PARTYNEXTDOOR Suffers From Predictability On ‘PND 3’
PARTYNEXTDOOR returns with highly anticipated sophomore album, ‘PARTYNEXTDOOR 3’. The production is slick, the tempos slow, and the subject matter limited.
Two years after releasing proper debut album PARTYNEXTDOOR TWO, Canadian alternative R&B artist PARTYNEXTDOOR returns with – wait for it – PARTYNEXTDOOR 3 (P3). Signed to Drake’s OVO Sound, unsurprisingly, the influence of the urban artist is all over PARTYNEXTDOOR. PARTYNEXTDOOR 3 (P3) has some respectable moments, but too often, it’s reliant on sex, drugs, and lethargic tempo to ‘fuel the fire’.
PARTYNEXTDOOR 3 (P3)
“I’m just checkin’ on you.” “High Hopes” is an ‘ambitious’ start to P3. The “high hopes” that PARTYNEXTDOOR have don’t transcend beyond his sexual appetite. “You’re always mine and your man knows, oh,” he states to the ex that he wishes to reconnect with physically. “High Hopes” lasts more than seven minutes in duration, but it has a hypnotic quality that’s appealing, despite the ludicrousness of the song itself.
“Don’t Run” continues on slickly and slow – typical lethargic tempo associated with alternative R&B. The premise is simple – drugs and sex. Sure, at one point PND sings “Sit down, have dinner with the folks with you,” but he also sings, “Your mother just called my phone up / sounds like your party is over.”
“Nobody” continues on the trek of familiar topics and dragging tempo, while “Not Nice” infuses a spark about P3. Danceable, the production exceptionally fuses urban contemporary with a tropical, danceable beat. The groove is infectious and undoubtedly will draw comparisons to his mentor’s (Drake) work. Interestingly, the brief “Only U” incorporates tropical musical cues as well, if less effectively than “Not Nice.”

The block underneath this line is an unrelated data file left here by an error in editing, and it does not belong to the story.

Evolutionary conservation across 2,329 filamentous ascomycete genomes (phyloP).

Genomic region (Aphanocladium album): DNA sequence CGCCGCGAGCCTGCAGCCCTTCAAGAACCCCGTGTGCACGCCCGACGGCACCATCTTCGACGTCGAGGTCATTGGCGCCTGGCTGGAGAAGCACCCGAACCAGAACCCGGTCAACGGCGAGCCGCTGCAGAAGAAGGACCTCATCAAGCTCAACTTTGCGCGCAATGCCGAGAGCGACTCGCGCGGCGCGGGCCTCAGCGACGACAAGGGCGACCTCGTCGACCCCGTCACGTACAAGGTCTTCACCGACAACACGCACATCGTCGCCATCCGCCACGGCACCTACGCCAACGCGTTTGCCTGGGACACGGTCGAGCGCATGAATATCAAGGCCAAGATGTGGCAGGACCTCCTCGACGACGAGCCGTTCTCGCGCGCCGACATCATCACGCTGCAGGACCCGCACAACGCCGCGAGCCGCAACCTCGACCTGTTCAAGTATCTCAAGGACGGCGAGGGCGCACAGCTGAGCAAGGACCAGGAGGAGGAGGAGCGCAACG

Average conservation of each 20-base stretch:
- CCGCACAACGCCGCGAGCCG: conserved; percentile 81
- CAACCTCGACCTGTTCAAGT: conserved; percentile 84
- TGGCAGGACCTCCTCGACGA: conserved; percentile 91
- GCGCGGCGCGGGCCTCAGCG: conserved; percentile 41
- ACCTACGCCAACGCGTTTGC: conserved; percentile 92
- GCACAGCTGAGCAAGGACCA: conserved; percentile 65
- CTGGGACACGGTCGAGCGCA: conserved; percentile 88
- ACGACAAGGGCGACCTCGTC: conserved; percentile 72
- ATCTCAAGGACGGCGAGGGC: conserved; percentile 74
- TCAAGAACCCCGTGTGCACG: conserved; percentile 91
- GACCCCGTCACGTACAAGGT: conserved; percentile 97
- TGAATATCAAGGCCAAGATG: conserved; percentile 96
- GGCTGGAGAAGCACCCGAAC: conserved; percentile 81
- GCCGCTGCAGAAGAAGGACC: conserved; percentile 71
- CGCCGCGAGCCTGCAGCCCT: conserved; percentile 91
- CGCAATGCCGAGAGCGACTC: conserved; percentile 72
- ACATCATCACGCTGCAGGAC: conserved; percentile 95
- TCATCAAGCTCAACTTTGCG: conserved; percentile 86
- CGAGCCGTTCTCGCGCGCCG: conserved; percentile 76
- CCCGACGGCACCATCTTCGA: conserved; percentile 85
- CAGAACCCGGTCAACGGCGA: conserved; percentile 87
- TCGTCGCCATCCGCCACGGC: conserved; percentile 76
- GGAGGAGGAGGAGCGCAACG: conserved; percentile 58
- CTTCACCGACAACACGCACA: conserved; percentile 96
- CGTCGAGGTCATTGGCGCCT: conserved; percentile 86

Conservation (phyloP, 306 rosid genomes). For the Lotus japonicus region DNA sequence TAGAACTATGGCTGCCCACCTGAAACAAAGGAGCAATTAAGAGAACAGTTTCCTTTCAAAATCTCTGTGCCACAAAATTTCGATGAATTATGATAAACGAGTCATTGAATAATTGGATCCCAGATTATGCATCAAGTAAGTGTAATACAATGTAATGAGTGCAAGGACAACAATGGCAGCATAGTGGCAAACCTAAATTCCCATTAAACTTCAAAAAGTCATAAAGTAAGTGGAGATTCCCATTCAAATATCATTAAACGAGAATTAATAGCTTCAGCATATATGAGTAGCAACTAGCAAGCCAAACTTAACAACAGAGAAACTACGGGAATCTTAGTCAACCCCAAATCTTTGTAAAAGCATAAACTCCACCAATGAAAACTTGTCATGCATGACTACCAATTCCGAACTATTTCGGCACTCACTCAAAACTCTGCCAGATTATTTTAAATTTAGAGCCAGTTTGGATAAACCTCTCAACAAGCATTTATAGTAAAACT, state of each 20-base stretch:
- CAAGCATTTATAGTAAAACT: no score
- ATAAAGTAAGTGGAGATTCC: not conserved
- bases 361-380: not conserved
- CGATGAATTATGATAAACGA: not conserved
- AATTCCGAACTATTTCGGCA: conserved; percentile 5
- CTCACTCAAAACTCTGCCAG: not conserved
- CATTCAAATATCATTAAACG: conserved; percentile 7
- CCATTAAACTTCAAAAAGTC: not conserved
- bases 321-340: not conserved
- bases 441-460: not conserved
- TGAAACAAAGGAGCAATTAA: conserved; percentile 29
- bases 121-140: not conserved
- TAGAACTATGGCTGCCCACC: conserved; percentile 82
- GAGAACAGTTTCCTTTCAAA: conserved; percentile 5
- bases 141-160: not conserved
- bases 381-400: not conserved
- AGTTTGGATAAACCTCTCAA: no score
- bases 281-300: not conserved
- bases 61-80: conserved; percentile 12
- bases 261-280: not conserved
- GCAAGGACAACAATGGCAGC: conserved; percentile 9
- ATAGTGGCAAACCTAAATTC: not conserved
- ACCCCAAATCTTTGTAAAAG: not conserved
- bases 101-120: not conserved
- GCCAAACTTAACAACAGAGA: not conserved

‘Profundity’ proceeds on “Don’t Know How,” where PND informs his boo, “Girl you best know how to f*ck baby.” A return to form, the tempo grinds with few BPM. The near-predictable two-part song arrives, “Problems & Selfless.” The production of “Problems” is a selling point, sounding lush and ‘high’ (as in drugs). Ultimately, “Problems” finds PND with the problem that “two beautiful women arguing over me.” On “Selfless,” he asks:
“Can I ask you crazy girls a question? / Why so selfish when n*ggas only good to you.”
On “Temptations,” PND admits, “I’m still up to something criminal / stealing your peace of mind.” In other words, he knows how to make her have sex with him. Next on “Spiteful,”he advises his exes,
“Don’t get caught up with that n*gga / don’t hate on my new b*tches / cause you got a n*gga.”
As spiteful as PND’s exes might be, the listener will be more spiteful considering the excessive length of the track.
The six-eight groove of “Joy” is a welcome change of pace, infusing some much-needed soul into P3. Substance remains limited as do lyrics, but it’s an enjoyable record. Simplicity continues to dominate “You’ve Been Missed.” Apparently, “It’s so lonely in the six right now.” He wants her badly because he’s lonely. That’s about the size of it.
“Transparency,” “Brown Skin” & “Come and See Me”
On “Transparency,” PND doesn’t want to be judged for his demons. While his demand for transparency is slightly far-fetched considering his issues, it’s not illogical. In a relationship, there is a desire and requirement for each member to have one another’s back. Still, hard to get onboard with a relationship where “the drugs are loud.”
“Brown Skin” is among the most intriguing songs from P3. The production sets it apart. Even so, PND’s distinct vocals also shape this quirky standout. The initial thudding beat of “1942” is haunting. The sentiment continues as the slow jam gains stability. It’s not as stark a contrast as “Brown Skin,” but is a lift compared to many other songs from P3.
Expectedly, penultimate cut and single “Come and See Me” is a surefire hit, featuring PND’s mentor Drake. Produced by Noah “40” Shebib, it’s all autopilot from the jump. PARTYNEXTDOOR 3 (P3) closes with “Nothing Easy to Please.”
All in all, PARTYNEXTDOOR 3 (P3) has its moments but is by no means the second coming. The problem is that PARTYNEXTDOOR limits himself – he’s pigeonholed himself artistically. The common themes of this album are sex and drugs, with little else to “beef things up.” Some of it works, but the rest is mediocre at best.
Gems: “High Hopes,” “Not Nice,” “Brown Skin,” and “Come and See Me”